recommendation/music similarity engine..
➢ Instrument Players: Harmonic/Tonal descriptors can be used to analyze existing or
new performances of instrument players.
➢ Choir Singers: As in the instrument players use case, we can use tonal descriptors
(e.g. tuning) to characteristics of choir singing performances.
➢ Music Scholars: The chord descriptors can facilitate musicological research, e.g.
retrieving works with similar chord progressions.
❖ Rhythm descriptors: Rhythm descriptors contain explicit information about the rhythmic
content of a music piece, such as tempo, beats, tempo curves (tempo fluctuations), time
signature, rhythm tags and meter. We will use and adapt existing state-of-the-art methods
of rhythm processing methods will be evaluated in the scope of TROMPA and if the adopted
methods do not prove to be efficient, we will develop new methods. The rhythm descriptors
can be potentially use in all cases that involve audio files:
➢ Music Enthusiasts: Rhythm descriptors can be used to facilitate a music
recommendation/music similarity engine.
➢ Instrument Players: Rhythm descriptors such tempo fluctuations can be used to
analyze existing or new performances of instrument players.
➢ Choir Singers: As in the instrument players use case, we can use rhythm descriptors
to analyze rhythm characteristics of choir singing performances.
❖ Singing voice analysis: Singing voice analysis involves extracting information about the
vocals of a music piece. Singing voice may appear in music pieces in several ways:
accompanied or a cappella, solo or ensemble, e.g. choirs. Many expressive properties of
singing voice can be extracted, including (but not limited to) pitch curves (curves showing
the evolution of the fundamental frequency in time), intonation (accuracy of pitch in
singing), degree of unison (the agreement between all the voice sources) and
synchronization. This particular task is primarily related to the Choir singers use case.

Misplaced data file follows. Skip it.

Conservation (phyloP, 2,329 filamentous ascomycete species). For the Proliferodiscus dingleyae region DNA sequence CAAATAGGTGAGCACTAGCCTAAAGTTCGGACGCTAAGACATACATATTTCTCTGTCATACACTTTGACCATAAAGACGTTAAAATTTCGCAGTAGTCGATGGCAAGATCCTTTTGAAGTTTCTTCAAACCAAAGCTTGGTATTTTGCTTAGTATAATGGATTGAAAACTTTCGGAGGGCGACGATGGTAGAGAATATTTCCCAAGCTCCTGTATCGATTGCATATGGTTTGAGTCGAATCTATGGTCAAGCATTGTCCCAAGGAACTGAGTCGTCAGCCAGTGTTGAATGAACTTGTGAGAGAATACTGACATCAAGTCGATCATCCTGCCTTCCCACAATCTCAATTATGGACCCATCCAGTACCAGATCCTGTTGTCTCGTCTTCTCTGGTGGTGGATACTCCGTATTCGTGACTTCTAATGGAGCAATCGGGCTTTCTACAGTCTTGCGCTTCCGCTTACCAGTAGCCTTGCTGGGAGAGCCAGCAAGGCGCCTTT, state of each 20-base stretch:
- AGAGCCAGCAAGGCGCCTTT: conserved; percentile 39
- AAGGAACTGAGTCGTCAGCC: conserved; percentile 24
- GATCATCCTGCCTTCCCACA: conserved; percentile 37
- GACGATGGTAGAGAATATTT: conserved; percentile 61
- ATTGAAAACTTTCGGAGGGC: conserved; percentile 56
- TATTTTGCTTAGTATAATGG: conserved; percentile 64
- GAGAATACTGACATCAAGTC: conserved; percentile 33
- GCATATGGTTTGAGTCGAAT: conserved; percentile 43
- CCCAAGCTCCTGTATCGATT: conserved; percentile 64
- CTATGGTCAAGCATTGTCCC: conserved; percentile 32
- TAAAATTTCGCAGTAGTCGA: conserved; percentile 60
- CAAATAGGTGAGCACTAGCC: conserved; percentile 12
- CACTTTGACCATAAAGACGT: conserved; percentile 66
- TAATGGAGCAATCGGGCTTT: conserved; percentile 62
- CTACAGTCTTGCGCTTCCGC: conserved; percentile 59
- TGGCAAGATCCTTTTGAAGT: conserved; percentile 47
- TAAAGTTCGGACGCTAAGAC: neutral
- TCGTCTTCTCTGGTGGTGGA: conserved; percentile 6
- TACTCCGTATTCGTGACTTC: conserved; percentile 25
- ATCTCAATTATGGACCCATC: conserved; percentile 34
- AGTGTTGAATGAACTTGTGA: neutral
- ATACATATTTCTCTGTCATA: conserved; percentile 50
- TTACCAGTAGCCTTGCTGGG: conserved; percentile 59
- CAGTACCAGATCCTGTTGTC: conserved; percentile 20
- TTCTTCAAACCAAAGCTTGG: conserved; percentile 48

Moreover, we will contribute to the state-of-the-art in multi-pitch estimation, building new
models trained using choral singing data and we will develop a framework capable of
extracting intonation descriptors given an audio input and an associated score. In addition,
and taking advantage of the human-annotated data that will be gathered in the scope of
TROMPA, we plan to contribute to the state-of-the-art of singing performance rating,
combining low-level and pitch descriptors with annotations.
❖ Music similarity: In the context of TROMPA project, we will make use of content and
context-based models for retrieving similarity measures. In particular, we will focus on
understanding the role of these measures when embedded in more complex architectures,
such as Musical Recommender Systems. Indeed, we will make use of the notion of similarity
for understanding and characterizing the complex and heterogeneous nature of the
Western Classical Music repertoire, we will compare different musical repertoires, and we
will create listening experiences for the users which can enhance the discovery of the
European Musical heritage. Music similarity estimation can be potentially used in the
➢ Music Enthusiasts: help the users in the discovery of Western Classical Music.
➢ Instrument Players, Choir singers: help musician and singers during the learning
process in identifying musical pieces which most can fit their education, basing on the
training level and personal musical taste.
Emotion Tag Annotation: In the context of the TROMPA project, we will make use of the
categorical approach to annotate musical excerpts with emotion ratings. We will study the